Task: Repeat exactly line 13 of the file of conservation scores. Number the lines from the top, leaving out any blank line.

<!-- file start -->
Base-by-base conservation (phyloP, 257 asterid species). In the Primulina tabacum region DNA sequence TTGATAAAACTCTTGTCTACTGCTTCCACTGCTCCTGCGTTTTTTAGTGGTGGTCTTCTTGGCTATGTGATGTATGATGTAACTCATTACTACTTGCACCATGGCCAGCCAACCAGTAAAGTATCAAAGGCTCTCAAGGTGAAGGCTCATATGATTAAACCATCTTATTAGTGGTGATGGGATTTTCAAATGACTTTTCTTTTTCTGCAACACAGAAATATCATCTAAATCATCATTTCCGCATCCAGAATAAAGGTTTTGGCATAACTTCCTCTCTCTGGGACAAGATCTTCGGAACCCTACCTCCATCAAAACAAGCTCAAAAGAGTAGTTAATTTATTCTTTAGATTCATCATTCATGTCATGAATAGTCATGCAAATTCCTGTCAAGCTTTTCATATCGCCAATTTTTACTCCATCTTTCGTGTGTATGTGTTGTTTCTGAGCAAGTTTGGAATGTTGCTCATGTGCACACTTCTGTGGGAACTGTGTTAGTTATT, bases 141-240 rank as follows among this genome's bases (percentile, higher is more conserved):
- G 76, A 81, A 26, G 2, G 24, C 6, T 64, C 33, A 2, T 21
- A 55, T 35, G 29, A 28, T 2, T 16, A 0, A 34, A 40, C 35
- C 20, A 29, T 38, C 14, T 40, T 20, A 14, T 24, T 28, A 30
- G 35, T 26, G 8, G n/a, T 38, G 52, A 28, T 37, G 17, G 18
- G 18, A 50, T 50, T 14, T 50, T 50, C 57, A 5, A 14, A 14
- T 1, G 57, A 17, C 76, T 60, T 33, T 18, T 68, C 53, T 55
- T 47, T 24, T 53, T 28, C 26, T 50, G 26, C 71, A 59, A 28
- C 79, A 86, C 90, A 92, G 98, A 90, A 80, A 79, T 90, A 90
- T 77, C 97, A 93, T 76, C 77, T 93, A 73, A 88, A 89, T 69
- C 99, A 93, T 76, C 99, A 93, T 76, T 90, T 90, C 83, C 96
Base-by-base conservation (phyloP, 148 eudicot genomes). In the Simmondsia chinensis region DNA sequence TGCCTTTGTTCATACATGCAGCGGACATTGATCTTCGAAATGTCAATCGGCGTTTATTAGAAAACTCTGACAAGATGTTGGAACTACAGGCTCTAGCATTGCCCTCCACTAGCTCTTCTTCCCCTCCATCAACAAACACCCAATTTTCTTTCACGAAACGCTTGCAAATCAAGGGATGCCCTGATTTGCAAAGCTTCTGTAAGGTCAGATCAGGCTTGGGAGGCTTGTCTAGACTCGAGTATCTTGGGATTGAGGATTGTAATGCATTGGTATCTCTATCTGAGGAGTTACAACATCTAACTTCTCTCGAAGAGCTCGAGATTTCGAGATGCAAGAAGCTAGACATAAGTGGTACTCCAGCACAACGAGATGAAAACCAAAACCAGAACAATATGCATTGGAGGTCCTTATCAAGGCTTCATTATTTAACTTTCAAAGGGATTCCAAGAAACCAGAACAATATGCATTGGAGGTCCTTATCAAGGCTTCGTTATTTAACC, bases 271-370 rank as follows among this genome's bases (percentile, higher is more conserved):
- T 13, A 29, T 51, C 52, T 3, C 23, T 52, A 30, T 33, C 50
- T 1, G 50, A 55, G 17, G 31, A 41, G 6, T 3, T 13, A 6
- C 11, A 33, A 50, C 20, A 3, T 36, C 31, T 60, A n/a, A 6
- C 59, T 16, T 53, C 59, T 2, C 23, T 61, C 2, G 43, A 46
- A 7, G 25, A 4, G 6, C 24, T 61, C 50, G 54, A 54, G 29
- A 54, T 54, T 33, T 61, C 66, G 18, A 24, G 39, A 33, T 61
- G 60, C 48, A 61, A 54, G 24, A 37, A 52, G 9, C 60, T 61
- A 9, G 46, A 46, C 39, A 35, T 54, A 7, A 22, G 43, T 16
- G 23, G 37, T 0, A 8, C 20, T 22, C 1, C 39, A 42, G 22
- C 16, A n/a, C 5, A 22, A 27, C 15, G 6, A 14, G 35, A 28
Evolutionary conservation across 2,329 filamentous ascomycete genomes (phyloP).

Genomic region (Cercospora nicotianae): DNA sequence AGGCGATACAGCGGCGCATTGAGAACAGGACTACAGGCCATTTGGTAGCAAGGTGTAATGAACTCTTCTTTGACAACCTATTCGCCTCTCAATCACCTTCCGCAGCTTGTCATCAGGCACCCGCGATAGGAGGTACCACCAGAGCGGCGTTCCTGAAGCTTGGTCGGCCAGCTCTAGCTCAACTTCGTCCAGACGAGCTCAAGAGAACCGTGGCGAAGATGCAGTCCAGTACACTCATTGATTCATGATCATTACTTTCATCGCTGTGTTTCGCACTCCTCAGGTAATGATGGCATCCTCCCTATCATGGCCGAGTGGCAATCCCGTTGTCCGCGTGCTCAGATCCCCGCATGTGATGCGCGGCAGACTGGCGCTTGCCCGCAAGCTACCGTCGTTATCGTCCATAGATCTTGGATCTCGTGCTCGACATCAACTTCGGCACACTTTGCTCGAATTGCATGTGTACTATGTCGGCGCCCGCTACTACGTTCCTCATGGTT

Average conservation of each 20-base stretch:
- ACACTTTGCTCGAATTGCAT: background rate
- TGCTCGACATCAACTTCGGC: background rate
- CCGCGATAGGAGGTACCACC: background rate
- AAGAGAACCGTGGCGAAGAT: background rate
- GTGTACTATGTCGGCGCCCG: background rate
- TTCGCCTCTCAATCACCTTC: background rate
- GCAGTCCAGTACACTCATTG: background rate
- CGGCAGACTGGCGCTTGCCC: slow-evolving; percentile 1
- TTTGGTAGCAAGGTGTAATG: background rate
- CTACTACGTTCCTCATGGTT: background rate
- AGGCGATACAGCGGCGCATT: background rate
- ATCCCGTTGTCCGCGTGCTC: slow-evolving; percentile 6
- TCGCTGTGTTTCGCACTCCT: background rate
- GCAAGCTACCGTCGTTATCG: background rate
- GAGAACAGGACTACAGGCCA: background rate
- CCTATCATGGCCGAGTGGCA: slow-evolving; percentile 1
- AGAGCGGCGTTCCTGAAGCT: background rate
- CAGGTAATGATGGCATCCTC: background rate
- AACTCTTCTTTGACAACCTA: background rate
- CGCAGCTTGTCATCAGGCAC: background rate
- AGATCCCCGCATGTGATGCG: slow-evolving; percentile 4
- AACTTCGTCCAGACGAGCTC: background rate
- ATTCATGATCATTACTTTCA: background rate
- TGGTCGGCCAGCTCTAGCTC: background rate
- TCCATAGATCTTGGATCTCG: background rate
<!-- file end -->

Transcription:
- T 13, A 29, T 51, C 52, T 3, C 23, T 52, A 30, T 33, C 50